It is Paris, 1815. An extraordinarily shaped South African girl known as the Hottentot Venus, dressed only in feathers and beads, swings from a crystal chandelier in the duchess of Berry’s ballroom. Below her, the audience shouts insults and pornographic obscenities. Among these spectators is Napoleon’s physician and the most famous naturalist in Europe, the Baron George Cuvier, whose encounter with her will inspire a theory of race that will change European science forever.

Evoking the grand tradition of such “monster” tales as Frankenstein and The Hunchback of Notre Dame, Barbara Chase Riboud, prize-winning author of the classic Sally Hemings, again gives voice to an “invisible” of history. In this powerful saga, Sarah Baartman, for more than 200 years known only as the mysterious lady in the glass cage, comes vividly and unforgettably to life.

About the Author

BARBARA CHASE-RIBOUD is a Carl Sandberg Prize–winning poet and the prizewinning author of four acclaimed, widely translated historical novels, the bestselling Sally Hemings, Valide: A Novel of a Harem, Echo of Lions (about the Amistad mutiny), and The President’s Daughter, a prequel to Sally Hemings. She is a winner of the Janet Heidinger Kafka Prize and received a knighthood in arts and letters from the French government in 1996. Chase-Riboud is also a renowned sculptor whose award-winning monuments grace Lower Manhattan. She is the rare living artist honored with a personal exhibition, “The Monument Drawings,” in the Metropolitan Museum of Art. Born and raised in Philadelphia of Canadian American descent, she was educat

Table of Contents

pt. 1. Cape Town, South Africa, 1806 — pt. 2. London, England, 1810 — pt. 3. Paris, France, 1814 — pt. 4. Cape Town, South Africa, 2002.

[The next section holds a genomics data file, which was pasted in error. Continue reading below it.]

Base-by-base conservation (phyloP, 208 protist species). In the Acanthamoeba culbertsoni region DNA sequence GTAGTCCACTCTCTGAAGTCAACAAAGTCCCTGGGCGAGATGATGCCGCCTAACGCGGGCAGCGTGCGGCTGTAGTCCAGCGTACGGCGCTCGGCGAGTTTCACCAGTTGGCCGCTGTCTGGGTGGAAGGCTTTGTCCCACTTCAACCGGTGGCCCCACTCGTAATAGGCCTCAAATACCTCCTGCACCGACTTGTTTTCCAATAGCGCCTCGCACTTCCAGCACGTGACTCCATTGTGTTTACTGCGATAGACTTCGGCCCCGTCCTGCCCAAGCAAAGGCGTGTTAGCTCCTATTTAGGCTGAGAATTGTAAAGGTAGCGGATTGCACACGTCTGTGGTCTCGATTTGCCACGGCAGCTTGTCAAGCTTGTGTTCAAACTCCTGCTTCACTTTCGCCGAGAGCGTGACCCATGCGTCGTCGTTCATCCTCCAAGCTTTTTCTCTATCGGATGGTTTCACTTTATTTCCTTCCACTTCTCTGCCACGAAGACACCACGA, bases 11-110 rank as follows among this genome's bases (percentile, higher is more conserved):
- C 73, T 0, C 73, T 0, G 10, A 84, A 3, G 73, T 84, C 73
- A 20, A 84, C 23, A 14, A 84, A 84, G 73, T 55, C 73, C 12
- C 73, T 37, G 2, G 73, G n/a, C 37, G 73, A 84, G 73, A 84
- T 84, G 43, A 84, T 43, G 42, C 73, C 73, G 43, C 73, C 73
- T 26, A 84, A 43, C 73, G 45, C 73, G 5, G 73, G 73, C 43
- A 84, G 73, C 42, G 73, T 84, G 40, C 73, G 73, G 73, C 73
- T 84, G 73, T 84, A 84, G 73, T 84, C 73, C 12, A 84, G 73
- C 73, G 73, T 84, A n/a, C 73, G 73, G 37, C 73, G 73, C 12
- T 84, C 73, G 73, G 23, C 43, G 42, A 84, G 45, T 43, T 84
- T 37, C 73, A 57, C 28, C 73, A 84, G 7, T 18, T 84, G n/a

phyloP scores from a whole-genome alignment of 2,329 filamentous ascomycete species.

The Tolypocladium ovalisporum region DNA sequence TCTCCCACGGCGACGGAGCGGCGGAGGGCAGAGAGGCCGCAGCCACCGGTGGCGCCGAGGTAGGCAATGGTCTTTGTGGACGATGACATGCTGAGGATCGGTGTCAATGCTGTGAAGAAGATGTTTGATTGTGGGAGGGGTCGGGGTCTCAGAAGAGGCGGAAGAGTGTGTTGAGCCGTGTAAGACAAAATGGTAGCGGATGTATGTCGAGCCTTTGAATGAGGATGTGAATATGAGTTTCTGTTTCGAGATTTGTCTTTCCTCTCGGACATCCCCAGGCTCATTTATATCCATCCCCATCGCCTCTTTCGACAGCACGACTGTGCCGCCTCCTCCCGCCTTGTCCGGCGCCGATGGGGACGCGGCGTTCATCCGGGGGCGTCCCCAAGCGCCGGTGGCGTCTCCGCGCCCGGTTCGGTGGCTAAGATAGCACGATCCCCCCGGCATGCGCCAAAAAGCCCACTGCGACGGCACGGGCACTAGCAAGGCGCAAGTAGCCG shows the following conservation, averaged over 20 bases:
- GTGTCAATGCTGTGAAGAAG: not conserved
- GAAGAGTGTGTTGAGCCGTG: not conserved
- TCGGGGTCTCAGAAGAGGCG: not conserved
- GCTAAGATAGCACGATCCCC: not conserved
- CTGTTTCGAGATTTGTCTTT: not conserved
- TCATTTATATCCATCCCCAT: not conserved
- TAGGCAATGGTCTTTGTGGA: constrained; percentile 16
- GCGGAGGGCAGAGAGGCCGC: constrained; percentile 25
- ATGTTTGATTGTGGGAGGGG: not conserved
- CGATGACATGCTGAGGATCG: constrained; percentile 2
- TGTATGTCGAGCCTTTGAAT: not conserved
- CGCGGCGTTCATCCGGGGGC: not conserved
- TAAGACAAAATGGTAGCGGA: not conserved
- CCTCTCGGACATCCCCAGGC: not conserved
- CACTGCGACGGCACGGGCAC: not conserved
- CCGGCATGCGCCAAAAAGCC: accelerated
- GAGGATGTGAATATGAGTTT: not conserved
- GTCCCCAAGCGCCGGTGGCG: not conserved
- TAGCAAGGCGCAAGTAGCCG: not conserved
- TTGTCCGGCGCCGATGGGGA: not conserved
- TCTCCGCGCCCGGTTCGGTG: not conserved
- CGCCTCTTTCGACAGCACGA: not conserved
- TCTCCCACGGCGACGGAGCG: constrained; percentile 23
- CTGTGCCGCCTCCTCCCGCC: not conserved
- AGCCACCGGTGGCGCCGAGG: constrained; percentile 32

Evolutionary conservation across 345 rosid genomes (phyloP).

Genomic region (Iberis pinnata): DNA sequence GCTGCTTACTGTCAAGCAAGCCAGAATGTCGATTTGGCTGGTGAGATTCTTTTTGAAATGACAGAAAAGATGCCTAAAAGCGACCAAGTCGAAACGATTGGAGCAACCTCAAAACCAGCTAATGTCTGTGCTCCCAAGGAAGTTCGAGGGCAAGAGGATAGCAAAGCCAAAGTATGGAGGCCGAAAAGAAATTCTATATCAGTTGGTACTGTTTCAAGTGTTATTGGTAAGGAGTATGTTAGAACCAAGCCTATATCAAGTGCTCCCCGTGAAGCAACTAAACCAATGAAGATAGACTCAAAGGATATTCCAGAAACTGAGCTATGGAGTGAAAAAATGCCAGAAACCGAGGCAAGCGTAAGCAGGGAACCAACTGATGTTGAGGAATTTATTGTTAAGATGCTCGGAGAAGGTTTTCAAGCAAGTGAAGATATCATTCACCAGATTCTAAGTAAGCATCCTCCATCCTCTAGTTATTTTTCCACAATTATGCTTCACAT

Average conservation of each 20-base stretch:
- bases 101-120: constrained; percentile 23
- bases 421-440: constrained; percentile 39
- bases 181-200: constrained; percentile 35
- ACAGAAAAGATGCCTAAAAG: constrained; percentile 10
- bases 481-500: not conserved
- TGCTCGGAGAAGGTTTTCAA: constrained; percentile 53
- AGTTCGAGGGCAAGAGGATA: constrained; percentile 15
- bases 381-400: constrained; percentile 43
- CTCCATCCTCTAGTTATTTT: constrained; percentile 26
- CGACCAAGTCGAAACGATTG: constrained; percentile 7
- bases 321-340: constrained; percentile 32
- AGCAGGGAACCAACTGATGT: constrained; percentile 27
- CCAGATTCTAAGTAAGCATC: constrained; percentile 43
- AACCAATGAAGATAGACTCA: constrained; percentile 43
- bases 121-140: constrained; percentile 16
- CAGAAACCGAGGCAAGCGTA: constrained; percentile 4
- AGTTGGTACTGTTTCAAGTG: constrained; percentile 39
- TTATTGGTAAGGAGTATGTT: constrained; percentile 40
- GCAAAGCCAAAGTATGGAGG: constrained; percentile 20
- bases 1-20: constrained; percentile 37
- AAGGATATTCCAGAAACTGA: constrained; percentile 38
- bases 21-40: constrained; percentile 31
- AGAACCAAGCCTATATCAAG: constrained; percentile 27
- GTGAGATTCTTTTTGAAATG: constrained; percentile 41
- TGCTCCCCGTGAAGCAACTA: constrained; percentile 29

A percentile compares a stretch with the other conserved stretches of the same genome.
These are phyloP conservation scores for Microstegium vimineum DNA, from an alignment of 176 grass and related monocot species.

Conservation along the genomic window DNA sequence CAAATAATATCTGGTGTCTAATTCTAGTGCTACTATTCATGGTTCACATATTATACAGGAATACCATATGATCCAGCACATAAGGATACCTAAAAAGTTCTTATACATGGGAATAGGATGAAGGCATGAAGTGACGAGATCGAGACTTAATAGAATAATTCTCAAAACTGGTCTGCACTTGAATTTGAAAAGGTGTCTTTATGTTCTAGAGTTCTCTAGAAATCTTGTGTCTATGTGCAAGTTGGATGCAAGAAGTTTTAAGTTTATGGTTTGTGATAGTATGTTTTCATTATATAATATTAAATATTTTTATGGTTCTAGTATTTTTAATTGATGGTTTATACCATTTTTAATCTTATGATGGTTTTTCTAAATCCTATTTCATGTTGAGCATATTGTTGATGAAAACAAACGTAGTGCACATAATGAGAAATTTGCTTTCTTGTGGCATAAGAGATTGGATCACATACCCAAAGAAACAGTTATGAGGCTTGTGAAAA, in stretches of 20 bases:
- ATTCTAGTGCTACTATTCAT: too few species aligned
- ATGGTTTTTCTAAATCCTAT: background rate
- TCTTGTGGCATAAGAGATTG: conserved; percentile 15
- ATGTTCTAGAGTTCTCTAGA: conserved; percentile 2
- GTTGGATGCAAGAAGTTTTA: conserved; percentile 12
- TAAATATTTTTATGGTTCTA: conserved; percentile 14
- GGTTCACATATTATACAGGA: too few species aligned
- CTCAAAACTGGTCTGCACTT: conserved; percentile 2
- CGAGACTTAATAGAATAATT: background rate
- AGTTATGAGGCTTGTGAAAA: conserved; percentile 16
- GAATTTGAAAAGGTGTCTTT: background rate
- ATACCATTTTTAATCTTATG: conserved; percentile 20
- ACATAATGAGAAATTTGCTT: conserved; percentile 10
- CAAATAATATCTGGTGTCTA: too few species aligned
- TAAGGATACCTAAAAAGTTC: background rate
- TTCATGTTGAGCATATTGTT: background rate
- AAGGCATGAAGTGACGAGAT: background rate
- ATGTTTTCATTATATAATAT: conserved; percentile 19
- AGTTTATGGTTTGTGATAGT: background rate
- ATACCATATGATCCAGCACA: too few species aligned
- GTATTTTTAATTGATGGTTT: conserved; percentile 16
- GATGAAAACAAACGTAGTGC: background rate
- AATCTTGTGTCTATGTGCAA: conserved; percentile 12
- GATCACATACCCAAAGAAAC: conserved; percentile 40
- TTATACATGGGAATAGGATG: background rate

Product Details

ISBN:
9780307426284
Subtitle:
A Novel
Publisher:
Anchor Books
Author:
Barbara Chase-Riboud
Author:
Chase-Riboud, Barbara
Author:
Chase-Riboud, Barbara
Subject:
Fiction : Historical - General
Subject:
Fiction : Literary
Subject:
Historical - General
Subject:
Literary
Subject:
South Africa
Subject:
Historical fiction
Subject:
Historical
Subject:
Literature-A to Z
Subject:
main_subject
Subject:
all_subjects
Publication Date:
20041109
Binding:
ELECTRONIC
Language:
English
Pages:
336

Related Subjects

Fiction and Poetry » Literature » A to Z
Fiction and Poetry » Literature » Cultural Heritage

Hottentot Venus: A Novel
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$ In Stock
Product details 336 pages Knopf Doubleday Publishing Group - English 9780307426284 Reviews:
"Synopsis" by , A shocking historical novel re-creates the tragic life of Sarah Baartman, an African bushwoman born in the colony of Good Hope, South Africa, in 1790 and the exploitation and cruelty she faced in nineteenth-century Europe as a subject of scientific curiosity, in a compelling novel of racism, sexism, and European imperialism. Reader's Guide available. Reprint. 15,000 first printing.
"Synopsis" by , It is Paris, 1815. An extraordinarily shaped South African girl known as the Hottentot Venus, dressed only in feathers and beads, swings from a crystal chandelier in the duchess of Berry’s ballroom. Below her, the audience shouts insults and pornographic obscenities. Among these spectators is Napoleon’s physician and the most famous naturalist in Europe, the Baron George Cuvier, whose encounter with her will inspire a theory of race that will change European science forever.

Evoking the grand tradition of such “monster” tales as Frankenstein and The Hunchback of Notre Dame, Barbara Chase Riboud, prize-winning author of the classic Sally Hemings, again gives voice to an “invisible” of history. In this powerful saga, Sarah Baartman, for more than 200 years known only as the mysterious lady in the glass cage, comes vividly and unforgettably to life.